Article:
What is the importance of this kind of recognition?

The fact that UCT has for so many years had a DTA affirms the important and central role that teaching plays at the institution. In the same vein, I hope that sometime soon the institution will offer our academic teachers, many of whom are tireless and gifted academics, the opportunity to rise to the rank of professor.

What do your academic responsibilities entail besides research?

I'm one of three deputy heads in Mathematics and Applied Mathematics. I'm also on a number of departmental, faculty and university committees, including Senate as an elected representative of non-professorial staff. So I spend a substantial portion of my time on admin.

What 'floats your boat' in teaching?

I enjoy introducing students to some of the really exciting ideas and discoveries in maths. Especially the Steinitz Replacement Theorem. Last year, some of my second-year linear algebra students made an edible version of the Steinitz Replacement Theorem, but I didn't get to taste it, so I don't know how it turned out.

What do you like doing off duty?

My principal hobby is music.

Creative Commons License This work is licensed under a Creative Commons Attribution-NoDerivatives 4.0 International License.

Please view the republishing articles page for more information.

Distinguished Teacher Award


The Distinguished Teacher Award is the highest accolade awarded to teaching staff at all levels within the university. Through the award, the University of Cape Town acknowledges the primary place of teaching and learning in the university’s work.

Read more about the award.



‘Teaching swept me off my feet’ Despite the challenges, Anneliese Schauerte – a recipient of UCT’s Distinguished Teacher Award for 2018 – says she’s right where she’s meant to be. 19 Jun 2019
‘No stupid questions’ in Distinguished Teacher’s classes Curiosity, responding to change, technology and empathy are what 2018 Distinguished Teacher Award recipient Jeff Murugan says make an excellent teacher. 19 Jun 2019


Discovering purpose and potential Trauma surgeon Professor Pradeep Navsaria, one of four 2017 Distinguished Teacher awardees, describes himself as ʻan accidental or incidental teacherʼ. 08 Jun 2018
Top teaching honour for celebrated surgeon Lead from the front, support from behind, says acclaimed teacher and spinal surgeon Professor Robert Dunn, who was recently honoured with a Distinguished Teacher Award. 08 Jun 2018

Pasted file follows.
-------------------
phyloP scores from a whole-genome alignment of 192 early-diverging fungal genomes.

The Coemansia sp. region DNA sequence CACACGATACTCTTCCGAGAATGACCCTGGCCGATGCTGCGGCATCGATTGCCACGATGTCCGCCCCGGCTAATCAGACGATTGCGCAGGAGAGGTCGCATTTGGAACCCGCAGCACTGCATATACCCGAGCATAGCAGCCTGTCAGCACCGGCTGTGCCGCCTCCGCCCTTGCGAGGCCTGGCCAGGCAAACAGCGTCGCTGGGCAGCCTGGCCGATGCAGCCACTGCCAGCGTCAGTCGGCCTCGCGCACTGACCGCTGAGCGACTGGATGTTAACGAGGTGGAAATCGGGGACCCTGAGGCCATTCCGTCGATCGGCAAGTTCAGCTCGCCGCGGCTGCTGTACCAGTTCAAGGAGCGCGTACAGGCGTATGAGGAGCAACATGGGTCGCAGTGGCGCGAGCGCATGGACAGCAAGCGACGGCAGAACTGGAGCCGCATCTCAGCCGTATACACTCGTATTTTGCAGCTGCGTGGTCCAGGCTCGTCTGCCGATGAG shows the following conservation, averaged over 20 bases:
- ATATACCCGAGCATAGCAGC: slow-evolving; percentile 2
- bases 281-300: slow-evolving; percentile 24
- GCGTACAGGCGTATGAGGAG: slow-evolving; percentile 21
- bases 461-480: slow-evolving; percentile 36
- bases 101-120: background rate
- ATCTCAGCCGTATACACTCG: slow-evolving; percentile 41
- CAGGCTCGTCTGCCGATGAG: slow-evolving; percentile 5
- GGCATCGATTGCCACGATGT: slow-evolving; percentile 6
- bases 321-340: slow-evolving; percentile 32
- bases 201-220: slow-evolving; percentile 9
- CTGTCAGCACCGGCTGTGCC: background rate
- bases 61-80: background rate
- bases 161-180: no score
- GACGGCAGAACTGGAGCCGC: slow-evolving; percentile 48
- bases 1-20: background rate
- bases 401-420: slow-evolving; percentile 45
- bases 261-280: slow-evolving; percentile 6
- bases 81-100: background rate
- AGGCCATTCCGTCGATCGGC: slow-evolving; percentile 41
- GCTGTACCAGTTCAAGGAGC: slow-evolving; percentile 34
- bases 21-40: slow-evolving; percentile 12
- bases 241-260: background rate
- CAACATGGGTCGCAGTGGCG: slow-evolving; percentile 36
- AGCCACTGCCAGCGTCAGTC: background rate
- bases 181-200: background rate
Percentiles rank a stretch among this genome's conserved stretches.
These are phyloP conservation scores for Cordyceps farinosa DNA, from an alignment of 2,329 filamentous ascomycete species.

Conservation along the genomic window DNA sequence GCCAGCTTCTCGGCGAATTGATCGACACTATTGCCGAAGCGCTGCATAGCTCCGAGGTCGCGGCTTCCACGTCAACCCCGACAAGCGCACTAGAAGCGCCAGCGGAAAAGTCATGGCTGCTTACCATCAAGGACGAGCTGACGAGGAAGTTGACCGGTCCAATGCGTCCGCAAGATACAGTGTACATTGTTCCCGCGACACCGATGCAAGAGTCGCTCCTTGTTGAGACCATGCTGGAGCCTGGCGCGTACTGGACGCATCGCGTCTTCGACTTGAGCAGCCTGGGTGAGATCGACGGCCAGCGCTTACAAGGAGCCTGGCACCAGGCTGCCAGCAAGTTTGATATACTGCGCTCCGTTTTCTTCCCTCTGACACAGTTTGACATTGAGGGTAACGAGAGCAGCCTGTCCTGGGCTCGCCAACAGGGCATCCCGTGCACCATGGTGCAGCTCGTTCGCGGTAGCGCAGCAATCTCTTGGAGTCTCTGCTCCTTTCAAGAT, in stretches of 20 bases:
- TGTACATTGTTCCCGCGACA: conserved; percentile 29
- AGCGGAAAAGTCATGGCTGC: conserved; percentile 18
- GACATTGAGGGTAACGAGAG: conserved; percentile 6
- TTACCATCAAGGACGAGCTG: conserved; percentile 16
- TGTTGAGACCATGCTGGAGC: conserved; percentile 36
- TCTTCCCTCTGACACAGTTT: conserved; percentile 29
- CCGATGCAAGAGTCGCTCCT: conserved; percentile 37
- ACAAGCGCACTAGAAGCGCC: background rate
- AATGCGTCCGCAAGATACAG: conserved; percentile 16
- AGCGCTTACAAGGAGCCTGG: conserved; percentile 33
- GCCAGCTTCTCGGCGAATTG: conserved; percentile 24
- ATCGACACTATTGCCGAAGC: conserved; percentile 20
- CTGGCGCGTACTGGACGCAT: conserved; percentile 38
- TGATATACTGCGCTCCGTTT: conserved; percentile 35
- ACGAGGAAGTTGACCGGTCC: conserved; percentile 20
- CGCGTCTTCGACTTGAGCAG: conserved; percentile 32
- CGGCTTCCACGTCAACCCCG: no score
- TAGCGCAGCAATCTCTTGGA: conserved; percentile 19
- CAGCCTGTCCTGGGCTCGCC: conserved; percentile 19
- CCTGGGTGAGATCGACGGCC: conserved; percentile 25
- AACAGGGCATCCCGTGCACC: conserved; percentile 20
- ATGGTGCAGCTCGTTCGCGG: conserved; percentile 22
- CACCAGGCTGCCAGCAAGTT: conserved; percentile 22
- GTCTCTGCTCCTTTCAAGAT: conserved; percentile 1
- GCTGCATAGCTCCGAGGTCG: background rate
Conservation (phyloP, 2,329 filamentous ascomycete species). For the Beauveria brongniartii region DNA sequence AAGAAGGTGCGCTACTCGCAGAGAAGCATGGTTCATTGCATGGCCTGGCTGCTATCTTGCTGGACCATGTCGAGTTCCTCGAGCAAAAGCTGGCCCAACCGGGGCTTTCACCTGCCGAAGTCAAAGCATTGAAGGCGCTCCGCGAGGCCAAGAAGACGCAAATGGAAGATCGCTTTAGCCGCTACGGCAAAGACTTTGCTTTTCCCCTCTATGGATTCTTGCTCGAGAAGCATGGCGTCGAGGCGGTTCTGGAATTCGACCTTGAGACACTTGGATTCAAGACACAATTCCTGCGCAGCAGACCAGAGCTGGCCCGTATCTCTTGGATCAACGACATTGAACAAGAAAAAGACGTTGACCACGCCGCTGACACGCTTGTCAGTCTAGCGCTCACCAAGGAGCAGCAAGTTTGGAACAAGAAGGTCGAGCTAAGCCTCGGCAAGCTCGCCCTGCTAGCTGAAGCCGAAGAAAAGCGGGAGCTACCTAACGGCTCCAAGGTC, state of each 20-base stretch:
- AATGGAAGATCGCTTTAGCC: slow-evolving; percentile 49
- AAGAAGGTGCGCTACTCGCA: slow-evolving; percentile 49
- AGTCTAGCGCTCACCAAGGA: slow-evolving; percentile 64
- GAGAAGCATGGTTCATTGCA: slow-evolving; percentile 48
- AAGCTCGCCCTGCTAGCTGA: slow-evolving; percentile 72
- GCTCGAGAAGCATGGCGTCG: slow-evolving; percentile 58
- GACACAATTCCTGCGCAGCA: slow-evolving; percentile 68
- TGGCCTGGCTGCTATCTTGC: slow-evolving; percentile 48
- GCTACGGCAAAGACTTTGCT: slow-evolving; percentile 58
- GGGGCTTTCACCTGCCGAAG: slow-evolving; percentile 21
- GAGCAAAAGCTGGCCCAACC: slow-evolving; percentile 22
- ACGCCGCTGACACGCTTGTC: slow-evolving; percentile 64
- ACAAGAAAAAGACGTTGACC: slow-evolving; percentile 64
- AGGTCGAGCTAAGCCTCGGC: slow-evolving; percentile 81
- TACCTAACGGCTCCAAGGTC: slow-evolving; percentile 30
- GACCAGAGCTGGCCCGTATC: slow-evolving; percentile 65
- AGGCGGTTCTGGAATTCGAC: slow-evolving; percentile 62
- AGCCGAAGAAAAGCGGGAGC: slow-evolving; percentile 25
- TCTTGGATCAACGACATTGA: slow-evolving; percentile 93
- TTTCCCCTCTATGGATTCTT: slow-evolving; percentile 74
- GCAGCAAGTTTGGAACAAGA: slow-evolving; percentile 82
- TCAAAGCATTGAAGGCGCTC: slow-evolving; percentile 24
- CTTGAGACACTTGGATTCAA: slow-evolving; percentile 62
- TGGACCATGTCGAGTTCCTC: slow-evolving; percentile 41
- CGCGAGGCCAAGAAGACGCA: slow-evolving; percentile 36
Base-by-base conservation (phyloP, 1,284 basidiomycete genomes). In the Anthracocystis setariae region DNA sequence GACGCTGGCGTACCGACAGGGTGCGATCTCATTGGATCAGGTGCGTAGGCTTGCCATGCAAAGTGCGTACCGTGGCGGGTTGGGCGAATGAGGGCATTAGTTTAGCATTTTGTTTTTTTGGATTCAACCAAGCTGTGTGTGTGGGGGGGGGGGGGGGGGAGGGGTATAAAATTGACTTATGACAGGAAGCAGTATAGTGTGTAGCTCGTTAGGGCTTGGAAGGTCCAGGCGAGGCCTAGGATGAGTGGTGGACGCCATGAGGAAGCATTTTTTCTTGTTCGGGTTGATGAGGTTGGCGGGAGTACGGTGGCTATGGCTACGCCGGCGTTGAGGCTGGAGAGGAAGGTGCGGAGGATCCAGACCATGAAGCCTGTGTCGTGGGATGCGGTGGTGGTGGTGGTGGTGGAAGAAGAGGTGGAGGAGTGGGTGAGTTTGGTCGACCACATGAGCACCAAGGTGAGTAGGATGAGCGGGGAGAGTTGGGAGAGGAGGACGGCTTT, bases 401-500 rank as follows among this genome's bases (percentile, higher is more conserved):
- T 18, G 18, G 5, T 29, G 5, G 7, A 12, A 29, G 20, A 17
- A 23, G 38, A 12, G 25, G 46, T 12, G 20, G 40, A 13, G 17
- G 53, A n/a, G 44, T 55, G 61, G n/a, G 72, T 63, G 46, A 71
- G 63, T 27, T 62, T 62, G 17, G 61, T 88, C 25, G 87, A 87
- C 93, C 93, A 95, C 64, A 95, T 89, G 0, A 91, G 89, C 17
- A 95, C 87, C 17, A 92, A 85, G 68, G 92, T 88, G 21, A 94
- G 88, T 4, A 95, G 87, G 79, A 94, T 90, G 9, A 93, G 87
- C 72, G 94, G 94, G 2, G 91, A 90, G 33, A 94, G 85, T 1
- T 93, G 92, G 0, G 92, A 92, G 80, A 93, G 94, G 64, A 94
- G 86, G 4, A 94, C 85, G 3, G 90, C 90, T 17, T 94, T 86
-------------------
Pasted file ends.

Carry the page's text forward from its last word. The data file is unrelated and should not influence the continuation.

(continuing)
Distinguished physics teacher leaves his mark Relaxed, irreverent, interactive, engaging. That’s how physics lecturer Gregor Leigh describes his teaching style. Leigh is one of four new Distinguished Teacher awardees. 05 Jun 2018
Voting creativity and engagement into law Distinguished Teacher awardee Associate Professor Jacqueline Yeats didn’t plan to become a teacher, but almost 13 years later she wouldn’t have it any other way. 04 Jun 2018


Put students at the heart of pedagogy Distinguished Teacher Awardee Dr Janice McMillan's work is not discipline-specific; rather it's about transformative teaching and how we engage the wider world beyond the university. This community-based learning encourages students to think about themselves simultaneously as students, emerging professionals and active citizens. 30 Mar 2017
Number's up for scary statistics Senior lecturer Dr Miguel Lacerda teaches statistics with an artful combination of precision and creativity. 27 Mar 2017
Tax time made easier Associate Professor Ryan Kruger has taught on every finance course offered at an undergraduate level, which he says has allowed him an understanding of the development that students undergo over the course of their academic careers. 24 Mar 2017
Winfield teaches ethical accounting Associate Professor Jimmy Winfield, an accounting scholar at UCT, runs a course called Business Ethics which aims to open his students’ minds a little 24 Mar 2017
The formula to make maths fun Dr David Erwin’s philosophy of creating a comfortable classroom, keeping students focused, and developing the structures they need to succeed is visible in his teaching. 22 Mar 2017